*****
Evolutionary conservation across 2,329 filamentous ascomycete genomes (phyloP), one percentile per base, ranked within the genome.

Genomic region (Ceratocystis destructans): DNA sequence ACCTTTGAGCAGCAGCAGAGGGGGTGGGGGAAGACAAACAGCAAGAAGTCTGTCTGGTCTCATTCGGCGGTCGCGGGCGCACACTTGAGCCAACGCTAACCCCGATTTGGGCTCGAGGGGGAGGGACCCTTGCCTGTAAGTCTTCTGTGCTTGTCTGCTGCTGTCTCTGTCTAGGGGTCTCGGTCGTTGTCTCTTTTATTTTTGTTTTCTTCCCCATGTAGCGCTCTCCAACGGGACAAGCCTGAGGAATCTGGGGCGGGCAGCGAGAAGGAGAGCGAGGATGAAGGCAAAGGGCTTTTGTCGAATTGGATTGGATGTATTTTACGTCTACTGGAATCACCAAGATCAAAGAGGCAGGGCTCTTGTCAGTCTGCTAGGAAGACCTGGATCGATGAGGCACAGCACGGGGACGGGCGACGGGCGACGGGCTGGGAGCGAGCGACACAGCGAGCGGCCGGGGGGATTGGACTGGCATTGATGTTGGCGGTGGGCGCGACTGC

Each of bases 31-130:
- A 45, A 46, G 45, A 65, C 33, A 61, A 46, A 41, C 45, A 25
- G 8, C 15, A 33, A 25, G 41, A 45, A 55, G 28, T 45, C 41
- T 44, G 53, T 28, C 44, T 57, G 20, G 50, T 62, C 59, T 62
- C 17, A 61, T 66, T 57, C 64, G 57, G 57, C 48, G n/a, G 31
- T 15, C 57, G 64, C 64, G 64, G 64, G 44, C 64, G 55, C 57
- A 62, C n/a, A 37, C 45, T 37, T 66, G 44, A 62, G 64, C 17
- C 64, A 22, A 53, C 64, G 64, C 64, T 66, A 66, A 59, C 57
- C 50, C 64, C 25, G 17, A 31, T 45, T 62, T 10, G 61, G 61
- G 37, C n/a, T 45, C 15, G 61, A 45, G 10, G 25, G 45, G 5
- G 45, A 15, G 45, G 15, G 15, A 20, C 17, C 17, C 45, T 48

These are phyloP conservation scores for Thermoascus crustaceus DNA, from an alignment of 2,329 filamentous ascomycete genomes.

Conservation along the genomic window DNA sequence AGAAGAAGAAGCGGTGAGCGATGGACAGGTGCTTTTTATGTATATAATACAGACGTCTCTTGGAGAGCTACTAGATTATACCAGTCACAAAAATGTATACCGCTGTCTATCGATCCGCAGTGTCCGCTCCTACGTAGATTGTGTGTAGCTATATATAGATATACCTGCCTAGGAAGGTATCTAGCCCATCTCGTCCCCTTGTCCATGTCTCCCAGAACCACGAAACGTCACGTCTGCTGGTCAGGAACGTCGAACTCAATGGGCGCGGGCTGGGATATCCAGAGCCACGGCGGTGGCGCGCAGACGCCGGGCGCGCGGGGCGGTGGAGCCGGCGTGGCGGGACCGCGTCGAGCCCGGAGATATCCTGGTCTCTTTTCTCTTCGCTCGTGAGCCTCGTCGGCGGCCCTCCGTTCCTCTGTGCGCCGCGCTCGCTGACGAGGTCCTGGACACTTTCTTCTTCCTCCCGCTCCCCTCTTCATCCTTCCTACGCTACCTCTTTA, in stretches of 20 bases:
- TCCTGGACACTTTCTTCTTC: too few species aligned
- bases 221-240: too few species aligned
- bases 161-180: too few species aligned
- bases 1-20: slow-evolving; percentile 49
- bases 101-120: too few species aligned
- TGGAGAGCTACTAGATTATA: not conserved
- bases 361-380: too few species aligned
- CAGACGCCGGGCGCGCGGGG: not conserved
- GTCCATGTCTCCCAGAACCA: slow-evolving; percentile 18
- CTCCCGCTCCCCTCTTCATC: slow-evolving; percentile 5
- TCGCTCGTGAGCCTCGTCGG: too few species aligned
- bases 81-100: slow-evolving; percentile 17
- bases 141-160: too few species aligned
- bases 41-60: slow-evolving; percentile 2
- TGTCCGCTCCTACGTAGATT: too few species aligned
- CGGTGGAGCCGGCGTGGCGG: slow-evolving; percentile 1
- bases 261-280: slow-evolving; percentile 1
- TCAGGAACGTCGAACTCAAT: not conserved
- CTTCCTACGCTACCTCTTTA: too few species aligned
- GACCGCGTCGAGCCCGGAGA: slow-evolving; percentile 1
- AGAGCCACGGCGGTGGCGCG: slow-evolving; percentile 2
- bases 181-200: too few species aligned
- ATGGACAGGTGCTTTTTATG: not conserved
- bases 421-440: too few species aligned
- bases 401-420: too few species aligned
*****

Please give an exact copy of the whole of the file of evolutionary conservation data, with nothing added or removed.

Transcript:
Evolutionary conservation across 2,329 filamentous ascomycete genomes (phyloP), one percentile per base, ranked within the genome.

Genomic region (Ceratocystis destructans): DNA sequence ACCTTTGAGCAGCAGCAGAGGGGGTGGGGGAAGACAAACAGCAAGAAGTCTGTCTGGTCTCATTCGGCGGTCGCGGGCGCACACTTGAGCCAACGCTAACCCCGATTTGGGCTCGAGGGGGAGGGACCCTTGCCTGTAAGTCTTCTGTGCTTGTCTGCTGCTGTCTCTGTCTAGGGGTCTCGGTCGTTGTCTCTTTTATTTTTGTTTTCTTCCCCATGTAGCGCTCTCCAACGGGACAAGCCTGAGGAATCTGGGGCGGGCAGCGAGAAGGAGAGCGAGGATGAAGGCAAAGGGCTTTTGTCGAATTGGATTGGATGTATTTTACGTCTACTGGAATCACCAAGATCAAAGAGGCAGGGCTCTTGTCAGTCTGCTAGGAAGACCTGGATCGATGAGGCACAGCACGGGGACGGGCGACGGGCGACGGGCTGGGAGCGAGCGACACAGCGAGCGGCCGGGGGGATTGGACTGGCATTGATGTTGGCGGTGGGCGCGACTGC

Each of bases 31-130:
- A 45, A 46, G 45, A 65, C 33, A 61, A 46, A 41, C 45, A 25
- G 8, C 15, A 33, A 25, G 41, A 45, A 55, G 28, T 45, C 41
- T 44, G 53, T 28, C 44, T 57, G 20, G 50, T 62, C 59, T 62
- C 17, A 61, T 66, T 57, C 64, G 57, G 57, C 48, G n/a, G 31
- T 15, C 57, G 64, C 64, G 64, G 64, G 44, C 64, G 55, C 57
- A 62, C n/a, A 37, C 45, T 37, T 66, G 44, A 62, G 64, C 17
- C 64, A 22, A 53, C 64, G 64, C 64, T 66, A 66, A 59, C 57
- C 50, C 64, C 25, G 17, A 31, T 45, T 62, T 10, G 61, G 61
- G 37, C n/a, T 45, C 15, G 61, A 45, G 10, G 25, G 45, G 5
- G 45, A 15, G 45, G 15, G 15, A 20, C 17, C 17, C 45, T 48

These are phyloP conservation scores for Thermoascus crustaceus DNA, from an alignment of 2,329 filamentous ascomycete genomes.

Conservation along the genomic window DNA sequence AGAAGAAGAAGCGGTGAGCGATGGACAGGTGCTTTTTATGTATATAATACAGACGTCTCTTGGAGAGCTACTAGATTATACCAGTCACAAAAATGTATACCGCTGTCTATCGATCCGCAGTGTCCGCTCCTACGTAGATTGTGTGTAGCTATATATAGATATACCTGCCTAGGAAGGTATCTAGCCCATCTCGTCCCCTTGTCCATGTCTCCCAGAACCACGAAACGTCACGTCTGCTGGTCAGGAACGTCGAACTCAATGGGCGCGGGCTGGGATATCCAGAGCCACGGCGGTGGCGCGCAGACGCCGGGCGCGCGGGGCGGTGGAGCCGGCGTGGCGGGACCGCGTCGAGCCCGGAGATATCCTGGTCTCTTTTCTCTTCGCTCGTGAGCCTCGTCGGCGGCCCTCCGTTCCTCTGTGCGCCGCGCTCGCTGACGAGGTCCTGGACACTTTCTTCTTCCTCCCGCTCCCCTCTTCATCCTTCCTACGCTACCTCTTTA, in stretches of 20 bases:
- TCCTGGACACTTTCTTCTTC: too few species aligned
- bases 221-240: too few species aligned
- bases 161-180: too few species aligned
- bases 1-20: slow-evolving; percentile 49
- bases 101-120: too few species aligned
- TGGAGAGCTACTAGATTATA: not conserved
- bases 361-380: too few species aligned
- CAGACGCCGGGCGCGCGGGG: not conserved
- GTCCATGTCTCCCAGAACCA: slow-evolving; percentile 18
- CTCCCGCTCCCCTCTTCATC: slow-evolving; percentile 5
- TCGCTCGTGAGCCTCGTCGG: too few species aligned
- bases 81-100: slow-evolving; percentile 17
- bases 141-160: too few species aligned
- bases 41-60: slow-evolving; percentile 2
- TGTCCGCTCCTACGTAGATT: too few species aligned
- CGGTGGAGCCGGCGTGGCGG: slow-evolving; percentile 1
- bases 261-280: slow-evolving; percentile 1
- TCAGGAACGTCGAACTCAAT: not conserved
- CTTCCTACGCTACCTCTTTA: too few species aligned
- GACCGCGTCGAGCCCGGAGA: slow-evolving; percentile 1
- AGAGCCACGGCGGTGGCGCG: slow-evolving; percentile 2
- bases 181-200: too few species aligned
- ATGGACAGGTGCTTTTTATG: not conserved
- bases 421-440: too few species aligned
- bases 401-420: too few species aligned